‘Protecting children as individuals comes first and foremost’

The committee called for increased cooperation between all relevant public services – including, health, education, welfare and police – in order to grant full access to information about a child at

January 29, 2017 19:59
3 minute read.

A MDA ambulance on the scene of a suspected murder-suicide in Acre. (photo credit: MDA)


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“Children are human beings in their own right. They are not the property of their parents, and so their protection as individuals comes first and foremost,” Mira Karni, a social worker and head of the Public Inquiries Department at the National Council for the Child, said on Sunday.

She spoke to The Jerusalem Post after reports that a husband and father allegedly murdered his wife, two children and a neighbor’s child in his house in the northern town of Migdal over the weekend.

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“The month of January is an unusual and horrifying month,” said Karni. “I pray and hope that this is unequivocally not a rising trend.”

Since the beginning of 2017, eight children have already been murdered by a parent – four children by their mother in Jerusalem, one child by his mother in Acre, and now three children in Migdal.

“From the data that we are able to collect from past years this is very unusual,” stressed Karni. “The past two years have been relatively quiet.

“I hope that as a society we will do the maximum possible to ensure that these incidents won’t happen again,” she said.

“We might not be able to prevent this 100% but there are things that we as a society can do to prevent this [phenomenon].”

Karni called to the implement the recommendations of the Vinter Committee to identify children at risk, which has been delayed due to disputes between government agencies.

The Vinter Committee, headed by then Welfare and Social Service Ministry’s deputy director-general, Moti Vinter, released its recommendations in 2010, among which included the need to identify children whose parents were going through a difficult divorce or were considered high-risk due to conflict between their parents or due to parents’ mental state.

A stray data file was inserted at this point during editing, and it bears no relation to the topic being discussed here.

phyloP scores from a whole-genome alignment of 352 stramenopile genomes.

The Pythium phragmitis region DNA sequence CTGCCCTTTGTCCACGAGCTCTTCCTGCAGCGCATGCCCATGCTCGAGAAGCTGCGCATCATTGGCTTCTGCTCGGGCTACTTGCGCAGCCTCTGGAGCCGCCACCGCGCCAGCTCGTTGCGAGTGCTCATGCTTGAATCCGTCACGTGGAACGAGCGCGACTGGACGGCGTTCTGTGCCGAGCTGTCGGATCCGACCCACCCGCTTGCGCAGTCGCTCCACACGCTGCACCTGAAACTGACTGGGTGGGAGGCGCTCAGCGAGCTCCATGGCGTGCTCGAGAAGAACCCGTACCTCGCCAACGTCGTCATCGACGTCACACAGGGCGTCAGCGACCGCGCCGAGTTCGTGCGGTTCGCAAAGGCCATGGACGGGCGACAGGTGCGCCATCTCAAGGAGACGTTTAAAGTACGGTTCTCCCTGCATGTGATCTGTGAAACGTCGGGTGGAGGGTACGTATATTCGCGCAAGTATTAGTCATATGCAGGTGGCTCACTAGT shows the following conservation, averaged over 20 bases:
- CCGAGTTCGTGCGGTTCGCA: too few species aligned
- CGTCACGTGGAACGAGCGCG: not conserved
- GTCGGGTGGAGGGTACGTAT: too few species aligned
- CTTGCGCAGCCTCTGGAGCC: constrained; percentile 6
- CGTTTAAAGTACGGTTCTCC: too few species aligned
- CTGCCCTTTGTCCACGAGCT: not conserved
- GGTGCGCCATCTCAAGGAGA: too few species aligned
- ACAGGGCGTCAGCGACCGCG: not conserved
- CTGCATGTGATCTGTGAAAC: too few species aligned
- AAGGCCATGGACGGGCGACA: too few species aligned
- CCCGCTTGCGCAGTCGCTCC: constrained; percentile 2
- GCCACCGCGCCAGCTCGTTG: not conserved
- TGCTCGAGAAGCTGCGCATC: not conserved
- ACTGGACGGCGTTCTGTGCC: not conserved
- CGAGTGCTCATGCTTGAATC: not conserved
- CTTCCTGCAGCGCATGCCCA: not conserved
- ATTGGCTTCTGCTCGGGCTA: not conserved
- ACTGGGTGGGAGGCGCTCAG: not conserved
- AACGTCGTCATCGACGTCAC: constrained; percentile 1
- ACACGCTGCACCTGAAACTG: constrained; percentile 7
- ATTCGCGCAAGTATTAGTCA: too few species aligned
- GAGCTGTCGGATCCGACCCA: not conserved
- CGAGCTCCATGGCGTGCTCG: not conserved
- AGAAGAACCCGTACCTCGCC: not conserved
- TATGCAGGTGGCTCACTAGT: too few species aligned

The committee called for increased cooperation between all relevant public services – including, health, education, welfare and police – in order to grant full access to information about a child at risk.

The interministerial committee was established following the murder of a four-year-old girl by her grandfather in 2008.

“So long as the departments will collaborate more there will be a higher chance of preventing future incidents such as this,” she said. “Every child we are able to save is an entire world unto his or herself.”

Karni stressed that the public should not hesitate to turn to relevant authorities when there is suspicion that harm may come to a child.

“If there is doubt, then there is no doubt that you should turn to relevant authorities – they have the know-how to differentiate and identify serious and life threatening cases,” she said. “If the environment that knows the parents turns to the welfare departments or police it can maybe help prevent another incident like this.”

Karni called on the media not to show “empathy” for the murdering parent in its reports.

“Sometimes there are reports that show empathy toward the murdering parent because they were depressed or felt isolated,” she said. “It is important to be clear that this is very terrible, wrong and absolutely forbidden.”

Karni said this can have an influence on other parents who might be contemplating the same thing, resulting in copycat murders.

She also emphasized the importance of parents speaking to their children, who might have been exposed to news of these incidents at school or through the news.

“Parents should stress that this is a tremendously rare and extreme incident and reassure their children that they are loved and safe and that they will protect them,” Karni said.

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